Tag Archives: Credits
The fiscal cliff deal in Congress extended the R&D tax credit, but, once again, sidestepped any move to make it permanent.
While Netflix Watch Instantly movie streams are mostly useful for casual viewing, if you’re interested in the actual quality of the video provided you may have noticed a few changes recently. Chronicled in a thread on AVS Forum and reported to us by several tipsters, more than a few users have noticed their streams on 1080p-capable hardware (PlayStation 3, WDTV Live) no longer rock the “X-High” notification (on PS3, hit select to view more information bout your streaming details) that had previously let them know they were getting the highest quality possible. We checked with Netflix, and according to the company, it’s rolling out better encoding that improves picture quality despite using a lower bitrate. That means 1080p works even for people with slower connections, and increases detail on “textures, shadows, skies, and particularly faces.” As a result, what was previously called “X-High HD” is now being labeled a tier lower.
While it wasn’t mentioned specifically, some are theorizing the move is tied into Netflix’s use of eyeIO’s video encoding tech, which it announced earlier this year, to shrink the size of streams. eyeIO claims it can chop bandwidth by more than half for a 720p stream, something we’re sure a company that’s pushing as much data as Netflix would appreciate. Still, some viewers in the thread are claiming a noticeably softer picture as a result. Check after the break for the statement from Netflix, then take some time for “research” and let us know if you’re noticing any changes in picture quality lately.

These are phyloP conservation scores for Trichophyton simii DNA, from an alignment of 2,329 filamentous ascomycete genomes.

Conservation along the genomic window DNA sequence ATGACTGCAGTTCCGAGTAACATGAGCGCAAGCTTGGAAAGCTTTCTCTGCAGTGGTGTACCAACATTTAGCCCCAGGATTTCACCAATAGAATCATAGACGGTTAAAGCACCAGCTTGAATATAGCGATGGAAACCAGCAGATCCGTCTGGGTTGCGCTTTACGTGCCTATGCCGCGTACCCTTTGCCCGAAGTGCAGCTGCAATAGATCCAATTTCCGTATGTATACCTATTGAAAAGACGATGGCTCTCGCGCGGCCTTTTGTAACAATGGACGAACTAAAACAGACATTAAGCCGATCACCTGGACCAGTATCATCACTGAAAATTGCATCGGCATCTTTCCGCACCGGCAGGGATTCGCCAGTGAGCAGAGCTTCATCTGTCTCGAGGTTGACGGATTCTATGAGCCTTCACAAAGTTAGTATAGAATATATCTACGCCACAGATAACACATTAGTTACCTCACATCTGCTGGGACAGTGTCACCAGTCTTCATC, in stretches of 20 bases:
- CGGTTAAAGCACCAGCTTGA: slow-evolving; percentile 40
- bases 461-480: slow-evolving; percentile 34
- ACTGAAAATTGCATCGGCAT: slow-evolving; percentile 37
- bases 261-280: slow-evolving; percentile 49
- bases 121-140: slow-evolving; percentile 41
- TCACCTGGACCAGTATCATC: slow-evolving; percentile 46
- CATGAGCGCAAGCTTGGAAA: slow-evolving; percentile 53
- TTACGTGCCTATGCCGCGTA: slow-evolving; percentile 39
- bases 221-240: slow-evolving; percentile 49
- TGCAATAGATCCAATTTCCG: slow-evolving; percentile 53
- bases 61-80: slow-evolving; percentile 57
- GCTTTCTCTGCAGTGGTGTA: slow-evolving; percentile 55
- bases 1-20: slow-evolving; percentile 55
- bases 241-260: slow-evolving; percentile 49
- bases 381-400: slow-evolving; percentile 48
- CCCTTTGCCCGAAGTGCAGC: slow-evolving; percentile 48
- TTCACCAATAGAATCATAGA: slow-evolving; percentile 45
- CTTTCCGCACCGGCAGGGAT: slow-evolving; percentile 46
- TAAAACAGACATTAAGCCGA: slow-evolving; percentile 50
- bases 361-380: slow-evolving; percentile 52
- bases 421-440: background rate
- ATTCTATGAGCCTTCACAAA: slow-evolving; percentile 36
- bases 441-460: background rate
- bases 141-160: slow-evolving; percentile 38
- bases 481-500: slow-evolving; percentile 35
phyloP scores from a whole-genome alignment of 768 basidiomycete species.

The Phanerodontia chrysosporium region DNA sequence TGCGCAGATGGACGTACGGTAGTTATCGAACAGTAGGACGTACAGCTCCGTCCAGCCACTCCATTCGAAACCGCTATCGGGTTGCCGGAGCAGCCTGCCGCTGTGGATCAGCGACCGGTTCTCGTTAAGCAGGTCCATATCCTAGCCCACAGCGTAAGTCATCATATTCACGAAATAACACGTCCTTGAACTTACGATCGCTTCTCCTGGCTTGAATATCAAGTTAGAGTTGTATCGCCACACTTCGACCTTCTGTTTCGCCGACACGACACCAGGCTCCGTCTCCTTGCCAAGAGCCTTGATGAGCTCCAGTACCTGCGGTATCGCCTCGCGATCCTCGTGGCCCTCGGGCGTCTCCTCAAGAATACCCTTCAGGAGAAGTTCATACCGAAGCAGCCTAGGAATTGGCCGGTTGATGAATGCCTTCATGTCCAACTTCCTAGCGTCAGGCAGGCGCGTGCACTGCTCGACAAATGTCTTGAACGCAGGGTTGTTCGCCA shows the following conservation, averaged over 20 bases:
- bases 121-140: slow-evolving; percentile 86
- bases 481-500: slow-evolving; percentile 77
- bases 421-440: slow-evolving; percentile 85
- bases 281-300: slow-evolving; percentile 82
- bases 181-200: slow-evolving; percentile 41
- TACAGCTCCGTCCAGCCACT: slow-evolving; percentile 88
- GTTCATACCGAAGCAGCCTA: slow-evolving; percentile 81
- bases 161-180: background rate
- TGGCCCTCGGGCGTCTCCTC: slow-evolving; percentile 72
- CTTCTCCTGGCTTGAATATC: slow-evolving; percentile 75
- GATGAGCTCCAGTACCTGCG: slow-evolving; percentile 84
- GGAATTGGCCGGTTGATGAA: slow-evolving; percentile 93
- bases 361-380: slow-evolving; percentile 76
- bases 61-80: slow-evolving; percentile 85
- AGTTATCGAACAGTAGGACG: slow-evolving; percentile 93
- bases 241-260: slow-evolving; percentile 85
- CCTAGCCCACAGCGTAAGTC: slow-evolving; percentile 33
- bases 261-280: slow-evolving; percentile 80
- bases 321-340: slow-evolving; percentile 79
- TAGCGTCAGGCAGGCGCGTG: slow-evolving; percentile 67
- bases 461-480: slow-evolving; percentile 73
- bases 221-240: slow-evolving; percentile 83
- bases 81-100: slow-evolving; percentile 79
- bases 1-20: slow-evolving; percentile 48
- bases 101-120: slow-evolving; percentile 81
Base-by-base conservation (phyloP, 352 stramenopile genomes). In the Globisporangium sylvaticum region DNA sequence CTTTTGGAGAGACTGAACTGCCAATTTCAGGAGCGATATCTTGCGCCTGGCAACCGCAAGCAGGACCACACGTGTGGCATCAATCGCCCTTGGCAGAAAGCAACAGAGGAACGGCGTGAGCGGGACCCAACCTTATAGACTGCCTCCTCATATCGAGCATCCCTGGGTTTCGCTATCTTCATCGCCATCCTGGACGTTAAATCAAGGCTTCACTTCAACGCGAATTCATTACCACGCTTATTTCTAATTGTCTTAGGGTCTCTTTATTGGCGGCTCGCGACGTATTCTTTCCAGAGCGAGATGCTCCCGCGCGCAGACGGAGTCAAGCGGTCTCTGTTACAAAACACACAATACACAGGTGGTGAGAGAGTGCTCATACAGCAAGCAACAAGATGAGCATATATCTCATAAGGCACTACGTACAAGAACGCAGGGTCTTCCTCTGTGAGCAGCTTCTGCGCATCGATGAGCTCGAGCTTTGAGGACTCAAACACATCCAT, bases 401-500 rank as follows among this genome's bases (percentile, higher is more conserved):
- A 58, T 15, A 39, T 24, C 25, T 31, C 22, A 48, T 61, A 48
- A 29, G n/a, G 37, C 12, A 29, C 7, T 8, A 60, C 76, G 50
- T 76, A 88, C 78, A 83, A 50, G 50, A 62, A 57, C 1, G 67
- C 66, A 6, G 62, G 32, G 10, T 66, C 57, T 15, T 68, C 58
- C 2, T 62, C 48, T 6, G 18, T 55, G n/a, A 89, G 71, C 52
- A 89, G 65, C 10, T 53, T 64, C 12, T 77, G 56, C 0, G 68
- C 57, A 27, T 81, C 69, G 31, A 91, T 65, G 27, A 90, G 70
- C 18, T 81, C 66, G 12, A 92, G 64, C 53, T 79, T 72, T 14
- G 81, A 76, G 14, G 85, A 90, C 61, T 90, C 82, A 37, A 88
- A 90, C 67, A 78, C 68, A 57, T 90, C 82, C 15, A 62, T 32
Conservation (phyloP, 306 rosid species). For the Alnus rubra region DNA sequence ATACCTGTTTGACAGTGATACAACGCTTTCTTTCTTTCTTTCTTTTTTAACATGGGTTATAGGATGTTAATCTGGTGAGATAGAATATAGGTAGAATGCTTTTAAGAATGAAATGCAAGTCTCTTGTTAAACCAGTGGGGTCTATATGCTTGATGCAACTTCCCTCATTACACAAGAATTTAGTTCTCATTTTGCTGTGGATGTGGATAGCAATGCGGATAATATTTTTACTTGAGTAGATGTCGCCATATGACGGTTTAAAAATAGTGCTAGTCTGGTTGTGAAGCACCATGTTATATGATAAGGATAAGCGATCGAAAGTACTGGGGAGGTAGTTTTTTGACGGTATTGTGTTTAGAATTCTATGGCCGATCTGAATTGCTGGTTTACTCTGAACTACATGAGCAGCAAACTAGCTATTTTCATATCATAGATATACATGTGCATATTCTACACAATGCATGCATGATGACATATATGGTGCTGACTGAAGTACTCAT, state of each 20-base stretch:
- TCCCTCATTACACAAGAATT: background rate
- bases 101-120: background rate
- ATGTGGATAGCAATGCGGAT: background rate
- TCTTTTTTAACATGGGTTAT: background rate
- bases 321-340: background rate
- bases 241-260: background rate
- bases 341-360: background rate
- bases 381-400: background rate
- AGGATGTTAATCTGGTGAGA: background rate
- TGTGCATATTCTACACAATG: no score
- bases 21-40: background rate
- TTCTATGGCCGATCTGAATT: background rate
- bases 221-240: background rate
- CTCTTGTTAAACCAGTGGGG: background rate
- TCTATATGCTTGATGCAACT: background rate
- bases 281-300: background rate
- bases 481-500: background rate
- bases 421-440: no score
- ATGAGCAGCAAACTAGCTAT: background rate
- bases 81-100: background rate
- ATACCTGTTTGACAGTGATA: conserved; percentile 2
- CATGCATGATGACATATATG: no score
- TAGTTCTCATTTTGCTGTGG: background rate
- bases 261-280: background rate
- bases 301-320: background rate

[Thanks to everyone who sent this in]
Editor’s note: Peter Vogel is co-founder and CEO of Plink, an online-to-offline loyalty program that rewards members for dining and shopping at their favorite national restaurants and offline stores.
Startups face an ever-changing series of challenges. Luckily for us, we don’t have to reinvent the wheel every time we face a new problem. There are lots of companies out there that we can learn from, both through their successes and failures—and Facebook’s recent experiment with Credits is a great example.